And this is also where the current zoning ordinance can help. If Newton residents are generally happy with Newton, but would like FAR adjusted downwards to decrease monster houses and teardowns, then they should ask for that. Or if Newton residents would like smaller new lot sizes, allowing for the creation of more and smaller lots than the post-1953 lot creation minimums allow, then they should ask for these minimums to be adjusted downwards. Or if Newton residents would like more multi-unit conversions of single and two-family homes, they should know that the current zoning ordinance allows that NOW, with a Special Permit, in sections 3.1.11 and 3.2.13 under lot size constraints, lot size constraints that could be adjusted downwards. There is no need to throw out a set of laws, and a system of government, that has created a city that everyone likes to live in, when adjusting the current zoning ordinance can make the city more equitable in a transparent and rational manner.

 

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The best way to affect the zoning process, and other legislation or oversight, is to contact the Newton City Councilors and Mayor directly. If you are a Newton resident, say so and include your full name, street name, and Ward (if known). Please note that all emails to NewtonMa.gov are public records, so you may not want to include too much other personal information.

City Council:

  • citycouncil@newtonma.gov

Mayor:

  • rfuller@newtonma.gov

City Council Members of the Zoning and Planning Committee (ZAP):

  • dcrossley@newtonma.gov, vdanberg@newtonma.gov, aleary@newtonma.gov, salbright@newtonma.gov, pwright@newtonma.gov, jkrintzman@newtonma.gov, lbaker@newtonma.gov, hryan@newtonma.gov

Planning Board Contact:

  • dolson@newtonma.gov

[Request that your email be forwarded to Planning Board.]

The Planning Board participates in the ZAP meetings, but does not have any voting powers.

Other City Council Members - not on ZAP:

  • cmarkiewicz@newtonma.gov, bhumphrey@newtonma.gov, mlaredo@newtonma.gov, bnoel@newtonma.gov, msgreenberg@newtonma.gov, akelley@newtonma.gov, lgentile@newtonma.gov, bnoel@newtonma.gov, abowman@newtonma.gov, rwgrossman@newtonma.gov, enorton@newtonma.gov, rlipof@newtonma.gov, dkalis@newtonma.gov, jmalakie@newtonma.gov

These non-ZAP City Councilors do not vote at ZAP meetings, BUT THEY WILL BE VOTING on the final proposed new zoning ordinance, and many of them attend and participate in the ZAP meetings, meaning that residents may want to copy the non-ZAP City Councilors on their correspondence with ZAP.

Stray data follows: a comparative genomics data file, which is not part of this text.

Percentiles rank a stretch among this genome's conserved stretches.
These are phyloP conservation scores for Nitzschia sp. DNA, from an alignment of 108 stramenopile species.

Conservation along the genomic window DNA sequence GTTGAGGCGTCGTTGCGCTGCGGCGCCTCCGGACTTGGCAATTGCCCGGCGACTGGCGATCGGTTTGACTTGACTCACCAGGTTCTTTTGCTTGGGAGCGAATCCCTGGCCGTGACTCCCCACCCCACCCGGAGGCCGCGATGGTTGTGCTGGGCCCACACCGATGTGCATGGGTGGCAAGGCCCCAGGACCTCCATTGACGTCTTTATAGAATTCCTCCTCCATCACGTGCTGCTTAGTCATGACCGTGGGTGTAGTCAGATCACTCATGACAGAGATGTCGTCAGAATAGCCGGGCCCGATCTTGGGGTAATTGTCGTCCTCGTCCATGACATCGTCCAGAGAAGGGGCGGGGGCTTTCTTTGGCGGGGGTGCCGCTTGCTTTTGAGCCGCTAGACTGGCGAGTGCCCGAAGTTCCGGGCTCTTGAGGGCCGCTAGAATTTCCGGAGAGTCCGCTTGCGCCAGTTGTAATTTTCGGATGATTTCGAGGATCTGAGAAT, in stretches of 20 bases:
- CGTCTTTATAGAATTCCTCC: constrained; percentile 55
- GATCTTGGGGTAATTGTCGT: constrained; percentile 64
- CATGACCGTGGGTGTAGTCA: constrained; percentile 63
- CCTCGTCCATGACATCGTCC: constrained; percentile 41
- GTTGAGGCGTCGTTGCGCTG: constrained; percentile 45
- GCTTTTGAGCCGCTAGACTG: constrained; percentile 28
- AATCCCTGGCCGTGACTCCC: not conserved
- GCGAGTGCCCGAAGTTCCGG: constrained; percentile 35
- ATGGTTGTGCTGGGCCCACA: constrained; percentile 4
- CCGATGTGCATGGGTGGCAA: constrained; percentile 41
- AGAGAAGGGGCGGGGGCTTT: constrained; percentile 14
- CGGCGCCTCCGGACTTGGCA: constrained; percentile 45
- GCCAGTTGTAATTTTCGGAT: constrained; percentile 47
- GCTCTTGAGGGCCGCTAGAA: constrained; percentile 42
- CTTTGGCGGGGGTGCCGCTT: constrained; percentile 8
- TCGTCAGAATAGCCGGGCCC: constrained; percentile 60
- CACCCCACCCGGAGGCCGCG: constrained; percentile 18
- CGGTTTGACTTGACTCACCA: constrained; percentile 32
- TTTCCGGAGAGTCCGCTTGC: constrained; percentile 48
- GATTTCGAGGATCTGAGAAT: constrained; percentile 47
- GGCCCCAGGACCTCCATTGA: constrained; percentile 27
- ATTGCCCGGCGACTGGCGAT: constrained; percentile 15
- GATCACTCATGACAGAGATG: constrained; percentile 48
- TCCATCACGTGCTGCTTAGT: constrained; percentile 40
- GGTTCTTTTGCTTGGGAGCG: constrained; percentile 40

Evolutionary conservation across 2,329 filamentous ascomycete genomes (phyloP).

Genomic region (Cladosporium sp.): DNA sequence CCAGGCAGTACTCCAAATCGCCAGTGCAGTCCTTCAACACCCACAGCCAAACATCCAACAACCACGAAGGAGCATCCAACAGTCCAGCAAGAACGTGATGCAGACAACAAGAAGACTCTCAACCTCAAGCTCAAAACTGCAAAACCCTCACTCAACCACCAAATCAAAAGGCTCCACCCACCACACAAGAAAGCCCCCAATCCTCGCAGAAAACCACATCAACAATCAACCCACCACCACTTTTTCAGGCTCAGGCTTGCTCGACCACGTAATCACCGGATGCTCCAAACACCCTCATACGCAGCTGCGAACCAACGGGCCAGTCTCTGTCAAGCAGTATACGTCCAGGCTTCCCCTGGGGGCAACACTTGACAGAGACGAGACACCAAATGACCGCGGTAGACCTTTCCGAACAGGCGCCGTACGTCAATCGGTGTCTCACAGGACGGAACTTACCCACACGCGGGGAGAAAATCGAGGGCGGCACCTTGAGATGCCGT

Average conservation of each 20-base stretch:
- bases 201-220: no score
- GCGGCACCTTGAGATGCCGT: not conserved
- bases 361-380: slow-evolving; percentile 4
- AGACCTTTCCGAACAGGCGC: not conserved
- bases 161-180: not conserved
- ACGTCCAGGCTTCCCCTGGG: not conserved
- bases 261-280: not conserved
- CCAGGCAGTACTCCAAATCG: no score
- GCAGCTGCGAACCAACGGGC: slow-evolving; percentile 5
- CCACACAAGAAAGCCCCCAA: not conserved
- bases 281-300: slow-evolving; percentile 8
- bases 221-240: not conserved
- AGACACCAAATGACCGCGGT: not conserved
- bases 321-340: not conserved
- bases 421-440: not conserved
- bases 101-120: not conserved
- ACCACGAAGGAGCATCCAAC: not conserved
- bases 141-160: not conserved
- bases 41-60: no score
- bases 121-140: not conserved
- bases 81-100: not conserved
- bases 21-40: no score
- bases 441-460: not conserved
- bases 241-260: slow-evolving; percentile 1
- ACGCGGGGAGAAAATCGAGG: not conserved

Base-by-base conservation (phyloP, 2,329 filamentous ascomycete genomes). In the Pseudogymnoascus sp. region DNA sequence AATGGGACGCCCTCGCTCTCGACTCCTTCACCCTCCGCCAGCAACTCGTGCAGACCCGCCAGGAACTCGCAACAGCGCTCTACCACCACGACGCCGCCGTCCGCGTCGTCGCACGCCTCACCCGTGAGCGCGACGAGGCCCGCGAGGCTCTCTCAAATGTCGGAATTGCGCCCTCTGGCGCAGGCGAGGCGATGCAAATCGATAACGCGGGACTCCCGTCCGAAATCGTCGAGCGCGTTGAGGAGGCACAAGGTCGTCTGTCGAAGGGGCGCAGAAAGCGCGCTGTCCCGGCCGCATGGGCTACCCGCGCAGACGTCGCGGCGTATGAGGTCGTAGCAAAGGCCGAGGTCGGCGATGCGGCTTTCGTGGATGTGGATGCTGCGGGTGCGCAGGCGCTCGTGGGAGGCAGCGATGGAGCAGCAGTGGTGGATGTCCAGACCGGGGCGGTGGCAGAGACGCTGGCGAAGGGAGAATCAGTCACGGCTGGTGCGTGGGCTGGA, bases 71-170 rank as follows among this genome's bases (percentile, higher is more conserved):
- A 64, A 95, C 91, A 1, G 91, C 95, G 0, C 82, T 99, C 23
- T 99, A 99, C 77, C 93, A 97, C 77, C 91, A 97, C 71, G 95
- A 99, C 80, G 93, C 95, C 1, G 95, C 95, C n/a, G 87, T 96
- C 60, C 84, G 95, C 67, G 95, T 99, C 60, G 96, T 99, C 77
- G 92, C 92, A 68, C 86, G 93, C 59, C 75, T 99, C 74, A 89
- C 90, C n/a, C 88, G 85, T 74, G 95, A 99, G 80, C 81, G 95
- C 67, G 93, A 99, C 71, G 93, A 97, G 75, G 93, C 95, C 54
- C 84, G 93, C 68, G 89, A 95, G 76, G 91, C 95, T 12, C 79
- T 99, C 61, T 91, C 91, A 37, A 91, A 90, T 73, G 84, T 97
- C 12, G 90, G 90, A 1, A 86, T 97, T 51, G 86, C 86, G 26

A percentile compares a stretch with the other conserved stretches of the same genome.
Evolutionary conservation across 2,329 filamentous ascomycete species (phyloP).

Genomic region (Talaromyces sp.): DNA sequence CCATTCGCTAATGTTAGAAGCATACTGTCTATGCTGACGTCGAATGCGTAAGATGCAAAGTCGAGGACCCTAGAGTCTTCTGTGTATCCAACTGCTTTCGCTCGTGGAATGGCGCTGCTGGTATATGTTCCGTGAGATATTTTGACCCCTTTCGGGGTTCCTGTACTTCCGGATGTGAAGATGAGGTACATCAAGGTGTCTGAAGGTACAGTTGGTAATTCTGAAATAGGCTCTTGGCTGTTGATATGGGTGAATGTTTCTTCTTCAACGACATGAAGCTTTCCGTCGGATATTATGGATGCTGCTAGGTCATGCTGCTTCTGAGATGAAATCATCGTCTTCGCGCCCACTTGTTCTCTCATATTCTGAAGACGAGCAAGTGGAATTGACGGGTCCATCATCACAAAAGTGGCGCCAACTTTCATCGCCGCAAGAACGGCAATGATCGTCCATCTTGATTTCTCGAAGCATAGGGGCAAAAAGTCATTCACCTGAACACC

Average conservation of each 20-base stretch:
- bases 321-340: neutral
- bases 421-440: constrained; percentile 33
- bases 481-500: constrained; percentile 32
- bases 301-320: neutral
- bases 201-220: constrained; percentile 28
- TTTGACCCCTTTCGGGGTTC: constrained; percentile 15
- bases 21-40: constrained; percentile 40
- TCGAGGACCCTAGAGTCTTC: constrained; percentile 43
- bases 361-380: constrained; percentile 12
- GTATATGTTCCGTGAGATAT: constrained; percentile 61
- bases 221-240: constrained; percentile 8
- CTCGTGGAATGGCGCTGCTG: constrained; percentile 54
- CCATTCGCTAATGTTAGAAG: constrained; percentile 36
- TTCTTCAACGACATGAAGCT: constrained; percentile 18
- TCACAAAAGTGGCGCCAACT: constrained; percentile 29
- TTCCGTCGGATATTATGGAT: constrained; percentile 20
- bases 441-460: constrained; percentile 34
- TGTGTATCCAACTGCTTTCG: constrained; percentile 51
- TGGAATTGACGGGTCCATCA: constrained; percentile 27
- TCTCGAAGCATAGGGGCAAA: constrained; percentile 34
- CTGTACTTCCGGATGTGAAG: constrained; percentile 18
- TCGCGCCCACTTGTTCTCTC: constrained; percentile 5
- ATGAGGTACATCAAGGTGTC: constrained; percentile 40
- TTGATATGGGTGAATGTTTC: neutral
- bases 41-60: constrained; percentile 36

City Council Members of the Finance Committee:

  • rwgrossman@newtonma.gov, dkalis@newtonma.gov, acicconejr@newtonma.gov, jmalakie@newtonma.gov, bnoel@newtonma.gov, enorton@newtonma.gov,  lgentile@newtonma.gov, bhumphrey@newtonma.gov

The Finance Committee reviews matters relating to the Budget and the Assessing Department, among other entities. Residents can write to the Finance Committee with issues related to rezoning and tax revenue, for example, or with concerns with the cost of the rezoning effort.

City Council Members of the Programs and Services Committee

  • jkrintzman@newtonma.gov, bnoel@newtonma.gov, hryan@newtonma.gov, msgreenberg@newtonma.gov, lbaker@newtonma.gov, pwright@newtonma.gov, salbright@newtonma.gov, bhumphrey@newtonma.gov

The Programs and Services Committee reviews items relating to the Law Department, Rules of the Council, Election Commission - among other entities. Residents can write to the Programs and Services Committee, for example, about the Planning Department trying to replace FAR with form-based zoning without any meaningful City Council discussion - in an insular process that appears to violate the Newton City Charter. This is because that is a "Rules of the Council" issue. Residents can also write to the Programs and Services Committee, for example, about the continued role of Newton's League of Women Voters as a City Council candidate debate moderator, because this is an "Elections Commission" issue. And if residents feel that the Newton Law Department has misrepresented something or that the City Council should have its own Law Department (not reporting to the Mayor), then they should write to the Programs and Services Committee. Although the Programs and Services Committee is, perhaps, the least known of the City Council Committees, it can be a valuable resource for residents with regard to rezoning and other matters involving the integrity of the public process.

 

 

 

 

 

Photo Credit: Kenneth C. Zirkel - Own work, CC BY-SA 4.0